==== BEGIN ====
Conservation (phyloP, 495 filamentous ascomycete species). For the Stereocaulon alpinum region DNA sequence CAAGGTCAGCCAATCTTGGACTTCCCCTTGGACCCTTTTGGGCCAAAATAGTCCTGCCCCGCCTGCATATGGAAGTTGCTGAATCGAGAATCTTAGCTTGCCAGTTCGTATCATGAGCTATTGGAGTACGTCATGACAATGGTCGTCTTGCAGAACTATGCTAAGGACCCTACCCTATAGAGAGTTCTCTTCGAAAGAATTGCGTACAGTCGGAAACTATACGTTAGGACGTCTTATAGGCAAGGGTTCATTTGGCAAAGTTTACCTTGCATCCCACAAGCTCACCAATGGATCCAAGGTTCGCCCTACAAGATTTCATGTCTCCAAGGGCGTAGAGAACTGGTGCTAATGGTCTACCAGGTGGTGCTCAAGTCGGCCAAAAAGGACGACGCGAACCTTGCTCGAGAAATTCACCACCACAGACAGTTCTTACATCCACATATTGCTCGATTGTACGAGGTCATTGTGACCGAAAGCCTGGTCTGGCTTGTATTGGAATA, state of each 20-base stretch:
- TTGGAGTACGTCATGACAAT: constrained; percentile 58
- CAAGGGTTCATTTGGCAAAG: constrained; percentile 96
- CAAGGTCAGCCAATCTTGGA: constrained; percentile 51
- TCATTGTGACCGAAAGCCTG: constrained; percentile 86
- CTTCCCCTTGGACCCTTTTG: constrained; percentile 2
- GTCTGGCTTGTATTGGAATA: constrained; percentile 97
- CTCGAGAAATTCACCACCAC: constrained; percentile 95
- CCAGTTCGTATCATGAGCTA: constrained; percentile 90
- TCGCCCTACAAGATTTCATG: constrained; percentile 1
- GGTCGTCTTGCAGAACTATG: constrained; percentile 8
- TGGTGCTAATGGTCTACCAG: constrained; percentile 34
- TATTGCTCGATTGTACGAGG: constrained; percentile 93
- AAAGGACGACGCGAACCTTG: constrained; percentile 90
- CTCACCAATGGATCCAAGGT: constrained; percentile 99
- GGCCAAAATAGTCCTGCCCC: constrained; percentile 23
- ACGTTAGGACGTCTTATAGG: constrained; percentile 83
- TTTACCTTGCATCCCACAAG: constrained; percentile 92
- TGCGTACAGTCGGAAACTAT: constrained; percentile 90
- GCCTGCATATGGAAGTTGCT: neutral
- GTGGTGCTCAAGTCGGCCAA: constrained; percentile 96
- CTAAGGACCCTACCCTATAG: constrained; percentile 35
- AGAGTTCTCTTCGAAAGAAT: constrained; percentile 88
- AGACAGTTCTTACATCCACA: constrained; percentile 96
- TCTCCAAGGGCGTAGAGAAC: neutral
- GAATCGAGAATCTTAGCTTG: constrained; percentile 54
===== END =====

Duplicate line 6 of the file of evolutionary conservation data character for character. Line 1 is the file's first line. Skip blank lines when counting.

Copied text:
- CTTCCCCTTGGACCCTTTTG: constrained; percentile 2